What are some of the differences between wet, electronic and digital signatures?
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What are some of the differences between wet, electronic and digital signatures?

The difference between wet, electronic and digital signatures explained

Although first things that come in mind when one mentions the word signature are a paper, pen and hand-written name, this is not the exclusive form a signature can have.

Nowadays, almost everything exhibit a digital format, signing documents is no exception.

When talking about signatures there are several distinct styles of signatures people refer to.

Three of the most distinct styles are wet, electronic and digital signatures. Each style has its own distinct characteristics as will be explained below.

 Wet signatures 

A wet signature is the traditional way of signing documents that has been used for centuries and is probably still the most often used signature style.

This kind of signature is created by physically putting a mark on a document. Mark can be either in a form of writing a name, usually in a stylized cursive format, or in a form of a seal.

The name wet indicates that the signature is fresh as the ink hasn't yet dried as well as the fact that signature was made by using ink or wax.

Although a wet signature has its advantages, most notably every persons signature differs and is unique, thus making it possible to link a certain signature with a particular person, there are some difficulties that this kind of signing constitutes.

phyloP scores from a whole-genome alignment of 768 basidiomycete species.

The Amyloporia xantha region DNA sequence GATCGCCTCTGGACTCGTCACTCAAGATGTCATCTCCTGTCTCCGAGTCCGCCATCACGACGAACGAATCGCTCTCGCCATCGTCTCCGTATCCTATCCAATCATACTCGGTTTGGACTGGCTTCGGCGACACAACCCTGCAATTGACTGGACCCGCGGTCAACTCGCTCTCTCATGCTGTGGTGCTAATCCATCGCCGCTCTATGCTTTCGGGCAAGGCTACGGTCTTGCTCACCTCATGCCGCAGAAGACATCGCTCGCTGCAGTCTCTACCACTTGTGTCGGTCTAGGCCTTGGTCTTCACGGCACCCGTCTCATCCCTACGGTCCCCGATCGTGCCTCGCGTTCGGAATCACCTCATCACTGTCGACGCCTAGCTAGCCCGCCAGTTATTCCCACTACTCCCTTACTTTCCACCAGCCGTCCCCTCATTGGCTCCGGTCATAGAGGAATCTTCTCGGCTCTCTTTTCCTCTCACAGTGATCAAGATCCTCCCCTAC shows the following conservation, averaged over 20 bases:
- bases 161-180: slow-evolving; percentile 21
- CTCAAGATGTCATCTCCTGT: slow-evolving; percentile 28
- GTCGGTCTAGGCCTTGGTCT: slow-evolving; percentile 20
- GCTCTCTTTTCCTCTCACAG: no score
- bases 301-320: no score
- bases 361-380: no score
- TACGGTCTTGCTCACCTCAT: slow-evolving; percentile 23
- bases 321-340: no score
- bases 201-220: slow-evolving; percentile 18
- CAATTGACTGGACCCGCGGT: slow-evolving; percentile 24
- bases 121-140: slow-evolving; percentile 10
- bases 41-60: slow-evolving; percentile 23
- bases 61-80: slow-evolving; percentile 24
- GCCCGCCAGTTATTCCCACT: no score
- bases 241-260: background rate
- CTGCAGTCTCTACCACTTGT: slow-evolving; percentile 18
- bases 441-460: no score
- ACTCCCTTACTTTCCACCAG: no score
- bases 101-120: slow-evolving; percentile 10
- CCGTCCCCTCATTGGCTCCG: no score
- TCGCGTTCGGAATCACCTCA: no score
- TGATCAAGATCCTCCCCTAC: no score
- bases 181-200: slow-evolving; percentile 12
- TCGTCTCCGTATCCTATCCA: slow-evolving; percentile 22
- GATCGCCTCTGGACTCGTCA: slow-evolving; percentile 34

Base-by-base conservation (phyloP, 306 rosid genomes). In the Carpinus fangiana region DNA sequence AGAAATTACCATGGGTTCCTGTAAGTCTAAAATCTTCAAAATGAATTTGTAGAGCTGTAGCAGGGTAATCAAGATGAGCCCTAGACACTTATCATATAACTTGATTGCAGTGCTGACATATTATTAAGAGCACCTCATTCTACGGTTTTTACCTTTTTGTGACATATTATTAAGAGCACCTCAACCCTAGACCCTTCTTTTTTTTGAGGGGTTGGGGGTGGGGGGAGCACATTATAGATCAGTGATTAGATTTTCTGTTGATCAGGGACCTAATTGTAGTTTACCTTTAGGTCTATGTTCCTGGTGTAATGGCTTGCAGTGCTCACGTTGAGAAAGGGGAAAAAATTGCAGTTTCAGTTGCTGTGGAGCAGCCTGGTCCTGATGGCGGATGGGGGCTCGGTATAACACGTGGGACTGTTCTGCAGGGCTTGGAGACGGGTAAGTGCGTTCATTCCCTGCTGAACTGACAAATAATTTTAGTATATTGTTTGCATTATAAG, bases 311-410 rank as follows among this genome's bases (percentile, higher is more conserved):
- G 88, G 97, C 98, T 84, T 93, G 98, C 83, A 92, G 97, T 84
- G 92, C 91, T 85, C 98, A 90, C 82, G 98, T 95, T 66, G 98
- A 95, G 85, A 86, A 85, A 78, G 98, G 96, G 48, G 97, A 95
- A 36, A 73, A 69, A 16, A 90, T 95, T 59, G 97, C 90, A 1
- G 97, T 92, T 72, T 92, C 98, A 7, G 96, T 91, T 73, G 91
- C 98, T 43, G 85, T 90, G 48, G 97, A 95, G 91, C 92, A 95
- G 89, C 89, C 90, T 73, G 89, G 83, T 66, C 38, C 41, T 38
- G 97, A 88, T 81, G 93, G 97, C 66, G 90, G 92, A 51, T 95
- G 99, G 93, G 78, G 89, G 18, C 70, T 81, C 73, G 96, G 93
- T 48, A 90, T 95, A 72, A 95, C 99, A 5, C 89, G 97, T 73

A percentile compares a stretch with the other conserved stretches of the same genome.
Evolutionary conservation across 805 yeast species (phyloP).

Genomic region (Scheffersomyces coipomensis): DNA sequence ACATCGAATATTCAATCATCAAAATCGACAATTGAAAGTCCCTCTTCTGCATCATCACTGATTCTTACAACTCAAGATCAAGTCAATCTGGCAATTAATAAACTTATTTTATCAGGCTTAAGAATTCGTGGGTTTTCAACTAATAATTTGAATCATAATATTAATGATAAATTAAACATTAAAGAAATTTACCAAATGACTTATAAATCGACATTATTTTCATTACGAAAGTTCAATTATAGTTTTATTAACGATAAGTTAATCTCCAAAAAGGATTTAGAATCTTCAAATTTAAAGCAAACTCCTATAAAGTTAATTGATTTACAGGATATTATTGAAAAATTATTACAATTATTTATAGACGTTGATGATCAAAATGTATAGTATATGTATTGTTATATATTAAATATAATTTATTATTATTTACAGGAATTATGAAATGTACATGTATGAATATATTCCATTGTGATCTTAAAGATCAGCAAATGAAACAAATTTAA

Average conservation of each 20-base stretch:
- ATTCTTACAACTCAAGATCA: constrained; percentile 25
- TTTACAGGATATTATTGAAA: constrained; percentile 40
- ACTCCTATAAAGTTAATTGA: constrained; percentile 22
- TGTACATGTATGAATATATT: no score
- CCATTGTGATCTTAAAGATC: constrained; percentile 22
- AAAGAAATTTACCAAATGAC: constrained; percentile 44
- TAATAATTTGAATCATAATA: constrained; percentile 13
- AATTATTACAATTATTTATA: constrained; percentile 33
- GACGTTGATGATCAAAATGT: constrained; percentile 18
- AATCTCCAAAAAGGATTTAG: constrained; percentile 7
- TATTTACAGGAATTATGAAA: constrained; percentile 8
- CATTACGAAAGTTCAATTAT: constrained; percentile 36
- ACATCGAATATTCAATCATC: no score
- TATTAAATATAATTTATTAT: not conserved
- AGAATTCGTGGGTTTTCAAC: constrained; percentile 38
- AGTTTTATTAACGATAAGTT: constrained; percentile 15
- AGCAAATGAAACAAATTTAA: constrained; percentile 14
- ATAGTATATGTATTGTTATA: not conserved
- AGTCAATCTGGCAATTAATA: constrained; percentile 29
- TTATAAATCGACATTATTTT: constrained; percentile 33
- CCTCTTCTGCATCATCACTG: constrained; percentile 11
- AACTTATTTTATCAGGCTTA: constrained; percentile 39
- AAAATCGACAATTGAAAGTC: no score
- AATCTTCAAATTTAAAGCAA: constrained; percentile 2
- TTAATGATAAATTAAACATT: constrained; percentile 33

This goes especially for daily business activities as physical exchange and storing of paper documents can be quite challenging and time-consuming.

The modern business era requests faster and more effective signing process that ensures accurate and proper decisions are made.

Electronic signatures

This is where electronic signatures come in as they are commonly referred to as synthetic wet signatures.

As the name suggests, these signatures are produced electronically and can take various different forms.

From pictures of hand-written signatures to electronically written names or simply a combination of numbers and letters.

One crucial advantage electronic signatures provide is that the signatory doesn't necessarily have to be present at the same location as document the he is signing.

Consequently, documents can be signed quickly and efficiently from anywhere in the world, a feature crucial for conducting business worldwide.

Although electronic signatures sometimes resemble wet signatures, this can't be always said for consequences that electronic signatures draw.

While one is signing the document with wet signature, he is also inherently physically present in the room where the document is located.

Electronic signatures, on the other hand, can be produced from across the world and the identity of the signatory is thus difficult to confirm.

Especially so because electronic form isn't unique and can be reproduced by anyone, not necessarily the one this electronic signature supposedly represents.

Facilitator of electronic signature only states that someone from particular IP address accessed certain e-mail address and asked to insert picture in the document.